Fortresses: Jongs aka Dzongs in Lhasa; Gyantse, Phari, Chitishio, etc. in Tibet

It doesn't appear that any Europeans had anything to do with the construction of the below structures. Well, at least, not that we know off.


  • These historic photographs show the first entry by Western forces into the mysterious forbidden city of Lhasa, the capital of Tibet, in August 1904.
tibet_lhasa_army.jpg

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Phari Jong
To be honest, I did not get too surprised after running into the below 1904 photograph depicting a Star Fortress (at least it looks like a star one to me) located in Tibet. This Phari had to change its name for whatever reason and today is being called Pagri.

Phari Jong.jpg

As you can see, according to Wikipedia, the place was a dump in 1811. Thomas Manning, the first Englishman to reach Lhasa, visited Pagri from 21 September until 5 November 1811 and had this to say about his room in the town:
  • Dirt, dirt, grease, smoke. Misery, but good mutton.
Pagri was of some military importance in the early 20th century when it was occupied by the British Tibet Expedition under Francis Younghusband in 1904. The Pagri Fortress (Dzong) was located here and was important for the government as it stood between Tibet and Bhutan. Pagri was a staging area en route to Gyantse and ultimately Lhasa.
  • Phari is of considerable military importance, and is defended by a large fort or Jong, which was occupied by the British expedition of 1904. Phari Jong is supposed to have been built about 1500 A.D., and was enlarged or rebuilt in 1792, under Chinese advice, as a defense against the British. It has the appearance of a medieval castle, and seems to have been built in imitation of the European style.
  • 1911 Encyclopedia Britannica
KD: As we can see, even in 1774 they did not appear to know who built the Fortress.

Gyantse Jong: 1900-1901
Some 50 miles south-east of this town, in the valley of the Nian-chu, stands one of the oldest towns of Tibet, Gyantse, advantageously situated for trade with India. Carpets and cloth are made in this spot, widely renowned for its immense suburban (temple), which is five stories high, and has numbers of rooms containing numerous statues of Buddha, some of them very old.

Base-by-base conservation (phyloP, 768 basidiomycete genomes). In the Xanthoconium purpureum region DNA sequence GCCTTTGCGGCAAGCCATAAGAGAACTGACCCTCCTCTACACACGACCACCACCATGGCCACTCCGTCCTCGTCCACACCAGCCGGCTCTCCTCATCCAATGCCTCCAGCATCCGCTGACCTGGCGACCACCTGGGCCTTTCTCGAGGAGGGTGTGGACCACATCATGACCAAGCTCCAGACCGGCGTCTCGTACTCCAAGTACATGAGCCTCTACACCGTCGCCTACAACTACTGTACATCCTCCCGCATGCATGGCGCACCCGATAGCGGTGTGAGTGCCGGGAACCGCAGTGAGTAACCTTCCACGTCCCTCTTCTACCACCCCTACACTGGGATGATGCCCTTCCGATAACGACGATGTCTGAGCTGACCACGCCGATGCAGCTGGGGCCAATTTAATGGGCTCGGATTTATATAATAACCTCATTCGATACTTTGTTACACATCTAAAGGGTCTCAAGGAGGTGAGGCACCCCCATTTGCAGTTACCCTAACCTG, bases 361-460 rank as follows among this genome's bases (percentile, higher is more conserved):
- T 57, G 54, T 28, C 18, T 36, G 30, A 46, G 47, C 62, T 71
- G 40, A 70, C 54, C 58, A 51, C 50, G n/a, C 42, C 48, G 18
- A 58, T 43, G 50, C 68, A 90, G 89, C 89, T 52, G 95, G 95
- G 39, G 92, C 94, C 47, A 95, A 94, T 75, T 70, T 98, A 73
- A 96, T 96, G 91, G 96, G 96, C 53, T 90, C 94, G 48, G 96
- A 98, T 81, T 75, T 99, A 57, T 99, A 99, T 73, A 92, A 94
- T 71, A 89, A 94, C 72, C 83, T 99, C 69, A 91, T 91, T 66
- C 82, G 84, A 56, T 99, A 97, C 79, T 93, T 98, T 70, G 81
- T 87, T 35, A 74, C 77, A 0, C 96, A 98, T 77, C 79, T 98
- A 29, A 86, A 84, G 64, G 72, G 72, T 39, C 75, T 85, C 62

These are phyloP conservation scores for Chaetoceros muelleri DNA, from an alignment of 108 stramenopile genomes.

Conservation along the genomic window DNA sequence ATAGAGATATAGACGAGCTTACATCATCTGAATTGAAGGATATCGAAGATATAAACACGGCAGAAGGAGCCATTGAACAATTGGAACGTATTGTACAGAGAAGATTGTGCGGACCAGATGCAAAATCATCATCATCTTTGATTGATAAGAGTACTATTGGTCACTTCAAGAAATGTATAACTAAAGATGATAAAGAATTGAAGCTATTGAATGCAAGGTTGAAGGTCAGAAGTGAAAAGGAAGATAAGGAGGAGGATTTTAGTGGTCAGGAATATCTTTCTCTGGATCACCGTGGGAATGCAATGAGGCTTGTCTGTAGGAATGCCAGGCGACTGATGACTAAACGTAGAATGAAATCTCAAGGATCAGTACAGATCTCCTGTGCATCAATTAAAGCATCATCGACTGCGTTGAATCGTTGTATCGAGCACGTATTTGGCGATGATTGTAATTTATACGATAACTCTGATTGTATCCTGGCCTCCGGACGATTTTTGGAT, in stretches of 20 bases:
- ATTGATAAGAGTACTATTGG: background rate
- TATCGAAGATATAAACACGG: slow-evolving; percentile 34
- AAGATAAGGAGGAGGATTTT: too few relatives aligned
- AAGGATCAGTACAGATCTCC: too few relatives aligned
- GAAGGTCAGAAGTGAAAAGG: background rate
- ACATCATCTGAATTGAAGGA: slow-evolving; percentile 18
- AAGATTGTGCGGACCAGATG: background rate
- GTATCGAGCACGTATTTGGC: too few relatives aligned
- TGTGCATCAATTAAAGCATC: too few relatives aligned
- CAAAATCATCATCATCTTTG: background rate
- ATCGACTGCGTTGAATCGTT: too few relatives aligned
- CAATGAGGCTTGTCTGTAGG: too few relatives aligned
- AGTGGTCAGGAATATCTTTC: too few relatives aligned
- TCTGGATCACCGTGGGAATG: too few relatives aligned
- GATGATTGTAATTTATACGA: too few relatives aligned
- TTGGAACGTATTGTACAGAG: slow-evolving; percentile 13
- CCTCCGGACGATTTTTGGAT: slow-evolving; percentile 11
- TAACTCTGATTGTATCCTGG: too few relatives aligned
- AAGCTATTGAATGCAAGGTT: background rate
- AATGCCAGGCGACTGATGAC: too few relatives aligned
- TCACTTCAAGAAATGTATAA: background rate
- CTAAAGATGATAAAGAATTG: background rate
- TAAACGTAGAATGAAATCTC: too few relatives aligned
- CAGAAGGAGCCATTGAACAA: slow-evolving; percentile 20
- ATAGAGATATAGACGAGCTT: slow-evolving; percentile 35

Gyantse Jong_3.jpg

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The formidable fortress of the Gyantse Jong with the British and Indian camp in the foreground. 'The Fusiliers thought that, in the hands of European troops it would be impregnable. 'But the Tibetans were poorly armed and led by officers who were in awe of the British. 'The artillery opened up a breach in the walls which was stormed on 6th July 1904.

fusilierstibet.jpg

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Gyantse Jong: 1904
The image was taken the morning after the capture of the fortress (or jong). A breach was eventually made in the walls by the mountain artillery and then a force of Gurkhas and men from the Royal Fusiliers stormed the fort after a short but bitter fight. During that action Lieutenant John Grant of the 8th Gurkhas won a Victoria Cross (VC).


One of 157 photographs taken by Major MacCarthy Reagh Emmet Ray in Tibet, showing views, groups, artillery in action, camp at Gyantse and portraits, 1904.

Gyantse Jong.jpg

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Chitishio Jong
Chitishio is a dzong in Tibet. The site is in ruins; it was a Buddhist monastery. Take a look at the Wikipedia page devoted to this Star Fort. Do you think there is something missing in there?

Chitishio Dzong, 1939
Chitichio Jong.jpg


Shigatse Jong
Shigatse Dzong was originally built by Karma Phuntsok Namgyal (1611–1621), the second in the line of the Nyak family who ruled Tibet from 1565–1642, after which the capital was moved to Lhasa. Shigtse Dzong’s historic importance was accentuated by the fact that the Mongol ruler Gusri Khan installed the Fifth Dalai Lama as the supreme ruler of Tibet, which then covered territory from Tachienlu in the east up to the Ladakh border in the west in the 17th century. In later years, the fort became the residence of the governor of Tsang. The modern city of Shigatse has developed around the base of the Dzong.

Shigatse fortress or Samdrubtse Dzong, 1938
Shigatse_Jong.jpg

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KD: Anyways, we have lots of these Jong/Dzong structures, and I barely scratched the surface here. All of these structures have a very suspicions origin. They were not built by the European colonizers. If they were built around 1,500 AD, as some of the Wikipedia articles claim, than by who? Individuals similar to the ones below, Or by someone else?
So, who built these forts and 13 story buildings in Tebet circa 1,500 AD, or even earlier?
 
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